Henry Winkler says he just might be ‘better than ever’ in HBO’s ‘Barry’

Henry Winkler has done a lot of promotion for the series and films that mark his career spanning more than four decades, but seeing his face on a New York City subway ad for HBO’s “Barry” takes the cake.

“I have to tell you something,” Winkler says after finishing his lunch of soup, shrimp and “too much bread” on a Tuesday afternoon at the network’s offices. “I have been a professional since June 30, 1970, it is my favorite advertising campaign I think I have ever been a part of.”

The New Yorker whose claim to fame came in the form of the 1970s hit “Happy Days” is back on television as a Hollywood acting coach in “Barry.” To promote the dramedy, HBO plastered ads for classes with Winkler — in character as “Acting Teacher Extraordinaire” Gene M. Cousineau — in buses and subway cars in Manhattan this spring.

“If you call the number (818-NEW-STAR), I talk to you. I recorded it on my telephone, I can do this,” Winkler, 72, says grabbing his iPhone to demonstrate.

Acting class ads promoting
Acting class ads promoting “Barry” can be found on NYC subways and buses. Photo Credit: Scott Rosenberg

“I recorded on whatever it’s called and sent it to HBO on email and presto, bingo I’m on bus stops! It was amazing. I’m very proud,” the actor, offsetting a blue blazer with a spring yellow tie, explains.

Winkler is also incredibly proud of his stint as the fictional acting teacher in general. With scattered roles on “Arrested Development,” “Parks and Recreation,” “New Girl” and other sitcoms, the recurring HBO gig just might be his current-day “big break.”

“I was 27 when I thought I really knew what I’d like to be as an actor, and I’m now 72,” he explains. “I’ve flipped the numbers and I am just now coming out of the cocoon. Maybe I’m better than I’ve ever been.”

The role of Gene — the mentor to a group of struggling wannabe stage and TV actors who are joined by Barry, a hit man in disguise played by “SNL” alum Bill Hader — was “so sought after” in Hollywood, Winkler notes. His character adds necessary comic relief to a show that somehow manages to balance gruesome death scenes with an at times absurd acting class.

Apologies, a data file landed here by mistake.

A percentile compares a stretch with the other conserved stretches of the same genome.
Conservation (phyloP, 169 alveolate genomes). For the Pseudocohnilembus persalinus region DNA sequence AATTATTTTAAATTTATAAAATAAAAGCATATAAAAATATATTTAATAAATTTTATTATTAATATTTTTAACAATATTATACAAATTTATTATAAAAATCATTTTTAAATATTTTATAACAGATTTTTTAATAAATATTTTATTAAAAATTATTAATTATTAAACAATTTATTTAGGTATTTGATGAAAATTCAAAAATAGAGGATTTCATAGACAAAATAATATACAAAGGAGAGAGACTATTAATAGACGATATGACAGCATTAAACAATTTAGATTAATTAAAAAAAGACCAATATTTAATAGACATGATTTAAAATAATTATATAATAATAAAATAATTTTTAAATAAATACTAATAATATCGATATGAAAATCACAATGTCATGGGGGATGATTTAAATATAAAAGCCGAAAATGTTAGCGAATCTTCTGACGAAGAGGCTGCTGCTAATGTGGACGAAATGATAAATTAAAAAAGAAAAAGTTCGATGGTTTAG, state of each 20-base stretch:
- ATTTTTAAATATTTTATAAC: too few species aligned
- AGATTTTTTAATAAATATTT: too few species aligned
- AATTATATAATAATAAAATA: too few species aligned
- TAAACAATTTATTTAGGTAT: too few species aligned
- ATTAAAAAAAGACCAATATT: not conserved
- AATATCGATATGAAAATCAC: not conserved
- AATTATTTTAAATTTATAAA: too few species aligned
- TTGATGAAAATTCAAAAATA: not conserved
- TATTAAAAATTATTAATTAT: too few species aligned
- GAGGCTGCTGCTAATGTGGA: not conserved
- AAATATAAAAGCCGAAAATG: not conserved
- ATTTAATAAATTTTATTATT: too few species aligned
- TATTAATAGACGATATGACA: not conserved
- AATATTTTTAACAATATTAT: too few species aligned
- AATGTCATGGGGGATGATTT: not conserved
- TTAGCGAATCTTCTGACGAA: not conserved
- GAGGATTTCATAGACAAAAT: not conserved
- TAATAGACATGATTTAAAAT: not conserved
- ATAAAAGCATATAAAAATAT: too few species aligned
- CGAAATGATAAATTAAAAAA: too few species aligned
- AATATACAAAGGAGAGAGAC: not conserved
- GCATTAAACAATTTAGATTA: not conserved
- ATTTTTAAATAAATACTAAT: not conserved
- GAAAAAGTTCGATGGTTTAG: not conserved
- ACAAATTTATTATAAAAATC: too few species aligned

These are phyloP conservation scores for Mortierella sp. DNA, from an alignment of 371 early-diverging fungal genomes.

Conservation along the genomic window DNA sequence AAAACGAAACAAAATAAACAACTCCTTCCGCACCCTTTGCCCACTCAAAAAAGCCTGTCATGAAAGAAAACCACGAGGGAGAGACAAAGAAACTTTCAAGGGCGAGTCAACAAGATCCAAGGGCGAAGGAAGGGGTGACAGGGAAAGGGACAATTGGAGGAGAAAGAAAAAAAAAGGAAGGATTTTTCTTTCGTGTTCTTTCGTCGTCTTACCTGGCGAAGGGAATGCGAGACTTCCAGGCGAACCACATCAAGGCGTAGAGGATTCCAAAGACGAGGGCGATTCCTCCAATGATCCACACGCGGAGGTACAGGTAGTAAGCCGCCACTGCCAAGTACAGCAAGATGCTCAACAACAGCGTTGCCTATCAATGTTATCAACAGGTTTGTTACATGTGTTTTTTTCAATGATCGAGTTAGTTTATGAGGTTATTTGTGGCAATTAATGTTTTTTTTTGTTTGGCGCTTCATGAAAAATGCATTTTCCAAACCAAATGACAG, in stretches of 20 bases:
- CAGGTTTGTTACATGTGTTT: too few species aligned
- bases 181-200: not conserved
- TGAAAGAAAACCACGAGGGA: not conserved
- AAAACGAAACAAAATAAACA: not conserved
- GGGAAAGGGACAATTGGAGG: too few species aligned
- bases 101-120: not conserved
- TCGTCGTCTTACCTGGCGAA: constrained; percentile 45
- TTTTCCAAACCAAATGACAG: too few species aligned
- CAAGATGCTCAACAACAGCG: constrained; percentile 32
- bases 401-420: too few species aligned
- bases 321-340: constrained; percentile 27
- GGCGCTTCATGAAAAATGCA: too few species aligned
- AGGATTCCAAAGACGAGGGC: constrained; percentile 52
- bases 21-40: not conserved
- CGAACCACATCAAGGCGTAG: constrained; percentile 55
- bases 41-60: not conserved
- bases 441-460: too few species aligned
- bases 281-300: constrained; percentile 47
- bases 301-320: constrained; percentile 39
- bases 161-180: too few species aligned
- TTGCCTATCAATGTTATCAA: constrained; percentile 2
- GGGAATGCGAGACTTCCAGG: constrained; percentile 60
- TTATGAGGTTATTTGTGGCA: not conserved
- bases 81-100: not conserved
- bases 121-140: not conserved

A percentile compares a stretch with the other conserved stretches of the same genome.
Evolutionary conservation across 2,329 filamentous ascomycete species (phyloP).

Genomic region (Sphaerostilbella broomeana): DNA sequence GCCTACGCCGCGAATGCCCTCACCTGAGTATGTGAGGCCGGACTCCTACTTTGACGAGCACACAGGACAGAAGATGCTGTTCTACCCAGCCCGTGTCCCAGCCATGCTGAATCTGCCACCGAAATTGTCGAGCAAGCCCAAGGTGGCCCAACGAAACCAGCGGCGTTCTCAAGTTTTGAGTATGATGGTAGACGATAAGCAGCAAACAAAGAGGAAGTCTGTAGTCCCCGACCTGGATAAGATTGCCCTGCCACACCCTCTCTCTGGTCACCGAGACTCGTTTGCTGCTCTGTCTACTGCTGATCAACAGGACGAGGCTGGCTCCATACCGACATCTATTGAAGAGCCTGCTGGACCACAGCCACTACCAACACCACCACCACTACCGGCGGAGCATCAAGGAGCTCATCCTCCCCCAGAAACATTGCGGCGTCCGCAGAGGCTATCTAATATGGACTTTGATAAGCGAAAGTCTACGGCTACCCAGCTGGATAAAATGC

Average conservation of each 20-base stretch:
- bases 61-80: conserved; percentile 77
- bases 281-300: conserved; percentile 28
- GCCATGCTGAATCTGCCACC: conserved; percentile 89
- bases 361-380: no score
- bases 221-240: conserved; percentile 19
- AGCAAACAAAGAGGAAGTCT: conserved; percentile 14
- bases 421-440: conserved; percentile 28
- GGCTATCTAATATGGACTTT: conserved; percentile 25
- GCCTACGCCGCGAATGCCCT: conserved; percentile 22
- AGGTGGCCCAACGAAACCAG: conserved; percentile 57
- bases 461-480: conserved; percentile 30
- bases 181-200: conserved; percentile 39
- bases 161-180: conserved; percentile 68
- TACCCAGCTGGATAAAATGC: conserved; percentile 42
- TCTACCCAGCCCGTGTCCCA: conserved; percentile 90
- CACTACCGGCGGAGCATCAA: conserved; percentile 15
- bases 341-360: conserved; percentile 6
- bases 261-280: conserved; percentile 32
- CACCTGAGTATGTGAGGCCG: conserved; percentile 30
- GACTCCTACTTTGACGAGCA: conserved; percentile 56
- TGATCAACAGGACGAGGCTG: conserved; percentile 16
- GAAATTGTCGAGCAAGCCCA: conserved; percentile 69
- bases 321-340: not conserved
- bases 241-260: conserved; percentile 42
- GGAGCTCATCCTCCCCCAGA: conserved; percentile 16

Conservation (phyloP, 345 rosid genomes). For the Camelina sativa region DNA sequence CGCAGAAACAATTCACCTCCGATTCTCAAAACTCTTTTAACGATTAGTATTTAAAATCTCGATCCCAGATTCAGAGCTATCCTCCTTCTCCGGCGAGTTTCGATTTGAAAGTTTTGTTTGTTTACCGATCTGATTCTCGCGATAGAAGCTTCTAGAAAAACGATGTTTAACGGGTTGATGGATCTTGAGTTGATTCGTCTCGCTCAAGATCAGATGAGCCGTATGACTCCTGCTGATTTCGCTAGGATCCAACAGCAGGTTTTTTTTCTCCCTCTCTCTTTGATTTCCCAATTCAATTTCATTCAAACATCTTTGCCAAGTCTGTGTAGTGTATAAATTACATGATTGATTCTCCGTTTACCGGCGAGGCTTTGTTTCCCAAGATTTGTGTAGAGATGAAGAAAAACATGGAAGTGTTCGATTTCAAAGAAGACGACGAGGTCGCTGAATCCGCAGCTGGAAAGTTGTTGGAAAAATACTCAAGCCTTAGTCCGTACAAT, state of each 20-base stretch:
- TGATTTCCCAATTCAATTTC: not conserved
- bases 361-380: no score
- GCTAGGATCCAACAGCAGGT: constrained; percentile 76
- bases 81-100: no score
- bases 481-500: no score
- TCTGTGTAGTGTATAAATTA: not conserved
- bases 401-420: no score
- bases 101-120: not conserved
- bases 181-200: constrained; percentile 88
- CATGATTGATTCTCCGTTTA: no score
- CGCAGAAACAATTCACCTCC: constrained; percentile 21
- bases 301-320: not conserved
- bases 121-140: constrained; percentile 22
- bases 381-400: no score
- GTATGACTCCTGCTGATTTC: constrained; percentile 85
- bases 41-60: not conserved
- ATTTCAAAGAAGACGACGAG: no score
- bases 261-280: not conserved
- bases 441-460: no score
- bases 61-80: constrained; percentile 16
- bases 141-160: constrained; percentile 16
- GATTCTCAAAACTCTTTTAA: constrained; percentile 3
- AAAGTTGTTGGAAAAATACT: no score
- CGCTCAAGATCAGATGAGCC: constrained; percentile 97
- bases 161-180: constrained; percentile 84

“Oh my god, (Gene) brings back the reality of my acting classes. I’ve had some great ones and some that I didn’t know what they were doing,” Winkler says. “I just conglomerated them and out came Gene.”

The actor’s own journey to break into the industry in the early ‘70s in New York City ended up crafting parts of the script.

One class prompt in particular that sees Winkler instruct Barry (Hader) to imagine he’s walking the class down a grocery store aisle was lifted from an experience with a teacher from his past.

Studying drama at Yale, Winkler was in his freshman year when he met famed acting teacher Stella Adler.

“She had her dog with her, some small thing. Her tongue would come out of her mouth and the dog’s tongue would come out of his mouth,” he jokes.

He continues, “Stella, she would say, ‘I want you to create a garden in your mind and let us see it. I stand up, I open the imaginary picket fence and say, ‘Here are the …’ ‘SIT DOWN. You see nothing,’ she said.”

Winkler notes it was reflecting back on moments like this that drew him to the role, relating fondly to Gene’s group of struggling students. Before landing his “Happy Days” role, Winkler spent time doing commercials in New York City — something he notes his acting class peers dubbed as the work of a traitor to the trade.

“I thought commercials were the best thing since sliced bread, but I couldn’t get a play for all the tea in China,” he recalls. “Finally, in March of 1973, I opened and closed in one night on Broadway. It was called ’42 Seconds From Broadway,’ and I think the title was longer than the run.”

“And then, in September of that year, I went to California with one month’s amount of money — $1,000 I saved from commercials — two weeks later I got The Fonz. Amazing.”

Though now 34 years removed from “Happy Days,” a deep appreciation for the experience keeps Winkler connected to the iconic role even while portraying a character vastly different.

“I am grateful. My joke is, you know how wonderfully supportive The Fonz is? He watches ‘Barry,’” Winkler says straight-faced. “Isn’t he nice? Yes. We built a small little house for him on our property and he helps to fix our cars.”

“Barry” fans — including The Fonz — watch the series Sunday nights at 10:30 p.m. on HBO. You can catch up now for free at HBO.com/Barry.

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